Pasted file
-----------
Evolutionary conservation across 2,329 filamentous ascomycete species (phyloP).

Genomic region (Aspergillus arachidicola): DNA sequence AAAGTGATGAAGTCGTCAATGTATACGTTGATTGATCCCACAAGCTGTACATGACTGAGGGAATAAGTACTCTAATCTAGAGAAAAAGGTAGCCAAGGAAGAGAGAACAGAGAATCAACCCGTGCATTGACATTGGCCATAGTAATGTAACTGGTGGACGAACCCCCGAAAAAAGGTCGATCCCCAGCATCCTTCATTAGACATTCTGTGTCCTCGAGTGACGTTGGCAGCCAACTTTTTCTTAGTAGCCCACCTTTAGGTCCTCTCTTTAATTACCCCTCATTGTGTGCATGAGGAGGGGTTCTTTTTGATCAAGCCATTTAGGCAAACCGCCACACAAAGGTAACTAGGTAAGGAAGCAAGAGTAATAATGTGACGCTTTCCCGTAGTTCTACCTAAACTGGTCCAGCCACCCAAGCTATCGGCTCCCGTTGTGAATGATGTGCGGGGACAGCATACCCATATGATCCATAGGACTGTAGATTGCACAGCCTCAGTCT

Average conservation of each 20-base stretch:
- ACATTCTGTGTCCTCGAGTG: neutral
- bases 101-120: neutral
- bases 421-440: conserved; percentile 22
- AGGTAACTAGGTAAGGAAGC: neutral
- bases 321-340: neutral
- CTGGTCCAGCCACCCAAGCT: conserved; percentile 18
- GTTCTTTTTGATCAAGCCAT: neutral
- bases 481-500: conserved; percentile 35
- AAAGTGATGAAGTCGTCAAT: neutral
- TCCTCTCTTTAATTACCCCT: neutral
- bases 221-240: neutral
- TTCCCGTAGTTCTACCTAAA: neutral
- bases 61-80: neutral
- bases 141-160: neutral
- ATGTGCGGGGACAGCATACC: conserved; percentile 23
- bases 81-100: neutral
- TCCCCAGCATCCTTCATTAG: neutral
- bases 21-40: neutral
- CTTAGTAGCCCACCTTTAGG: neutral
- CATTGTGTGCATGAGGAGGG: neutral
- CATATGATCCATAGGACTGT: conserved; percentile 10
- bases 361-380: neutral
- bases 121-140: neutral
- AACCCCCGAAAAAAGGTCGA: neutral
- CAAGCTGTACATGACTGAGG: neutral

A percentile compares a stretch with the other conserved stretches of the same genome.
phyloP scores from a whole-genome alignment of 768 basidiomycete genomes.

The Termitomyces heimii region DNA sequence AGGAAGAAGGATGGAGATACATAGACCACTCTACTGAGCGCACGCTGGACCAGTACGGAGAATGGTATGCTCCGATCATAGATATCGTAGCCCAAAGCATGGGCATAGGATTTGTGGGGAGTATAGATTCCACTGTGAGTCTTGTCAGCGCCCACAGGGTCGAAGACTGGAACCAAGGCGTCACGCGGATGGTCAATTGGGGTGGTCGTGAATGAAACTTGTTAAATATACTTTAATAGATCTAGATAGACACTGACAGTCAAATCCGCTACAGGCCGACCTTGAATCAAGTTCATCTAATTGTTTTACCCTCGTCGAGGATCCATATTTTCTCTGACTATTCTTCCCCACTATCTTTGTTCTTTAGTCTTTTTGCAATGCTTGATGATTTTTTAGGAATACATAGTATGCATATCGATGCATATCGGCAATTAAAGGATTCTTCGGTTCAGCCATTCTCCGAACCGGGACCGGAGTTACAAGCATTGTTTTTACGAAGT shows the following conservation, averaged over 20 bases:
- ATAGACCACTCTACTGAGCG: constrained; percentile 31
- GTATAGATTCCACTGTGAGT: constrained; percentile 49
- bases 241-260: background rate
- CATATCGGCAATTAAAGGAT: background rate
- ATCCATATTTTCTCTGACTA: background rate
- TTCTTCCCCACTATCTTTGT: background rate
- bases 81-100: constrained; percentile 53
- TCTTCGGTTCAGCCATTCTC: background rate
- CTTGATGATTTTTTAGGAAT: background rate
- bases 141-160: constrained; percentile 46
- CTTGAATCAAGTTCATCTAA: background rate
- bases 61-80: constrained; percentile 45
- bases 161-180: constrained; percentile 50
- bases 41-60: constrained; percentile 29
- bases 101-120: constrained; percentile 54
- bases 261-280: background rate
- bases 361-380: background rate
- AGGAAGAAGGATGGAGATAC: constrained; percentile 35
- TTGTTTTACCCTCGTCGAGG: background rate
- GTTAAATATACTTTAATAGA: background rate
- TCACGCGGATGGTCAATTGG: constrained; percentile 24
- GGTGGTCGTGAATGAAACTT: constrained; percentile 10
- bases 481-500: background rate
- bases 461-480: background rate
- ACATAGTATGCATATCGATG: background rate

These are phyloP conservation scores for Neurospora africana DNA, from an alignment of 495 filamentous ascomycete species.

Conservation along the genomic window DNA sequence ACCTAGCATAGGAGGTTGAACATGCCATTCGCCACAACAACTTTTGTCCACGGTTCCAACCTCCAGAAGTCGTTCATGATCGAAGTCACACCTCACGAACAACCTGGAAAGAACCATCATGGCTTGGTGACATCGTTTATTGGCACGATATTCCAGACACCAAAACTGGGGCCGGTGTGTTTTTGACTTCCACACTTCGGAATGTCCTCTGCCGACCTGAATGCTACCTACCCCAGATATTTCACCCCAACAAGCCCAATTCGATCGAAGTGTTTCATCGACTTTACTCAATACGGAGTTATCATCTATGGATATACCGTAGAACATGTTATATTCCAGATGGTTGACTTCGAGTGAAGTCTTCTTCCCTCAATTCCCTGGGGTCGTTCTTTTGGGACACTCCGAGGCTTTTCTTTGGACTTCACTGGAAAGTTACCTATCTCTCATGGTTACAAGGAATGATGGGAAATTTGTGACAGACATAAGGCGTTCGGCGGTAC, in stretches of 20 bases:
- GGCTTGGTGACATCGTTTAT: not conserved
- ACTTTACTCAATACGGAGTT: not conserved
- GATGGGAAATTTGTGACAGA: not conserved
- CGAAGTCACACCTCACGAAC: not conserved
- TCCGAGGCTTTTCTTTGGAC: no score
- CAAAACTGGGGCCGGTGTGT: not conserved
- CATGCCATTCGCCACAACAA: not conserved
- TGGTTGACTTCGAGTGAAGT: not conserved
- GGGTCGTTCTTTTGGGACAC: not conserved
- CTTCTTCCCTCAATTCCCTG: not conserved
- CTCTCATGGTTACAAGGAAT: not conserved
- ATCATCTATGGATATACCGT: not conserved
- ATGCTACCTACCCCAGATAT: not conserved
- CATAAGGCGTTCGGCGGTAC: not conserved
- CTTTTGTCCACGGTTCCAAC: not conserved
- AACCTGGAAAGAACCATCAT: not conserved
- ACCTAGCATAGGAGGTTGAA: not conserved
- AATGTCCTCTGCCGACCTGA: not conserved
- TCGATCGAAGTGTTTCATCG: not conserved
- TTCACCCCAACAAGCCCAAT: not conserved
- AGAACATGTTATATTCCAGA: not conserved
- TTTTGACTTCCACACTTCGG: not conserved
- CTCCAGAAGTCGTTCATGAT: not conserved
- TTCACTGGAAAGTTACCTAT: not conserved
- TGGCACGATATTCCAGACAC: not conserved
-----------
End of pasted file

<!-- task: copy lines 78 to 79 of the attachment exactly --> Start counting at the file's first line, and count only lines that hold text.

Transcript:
- TTCACCCCAACAAGCCCAAT: not conserved
- AGAACATGTTATATTCCAGA: not conserved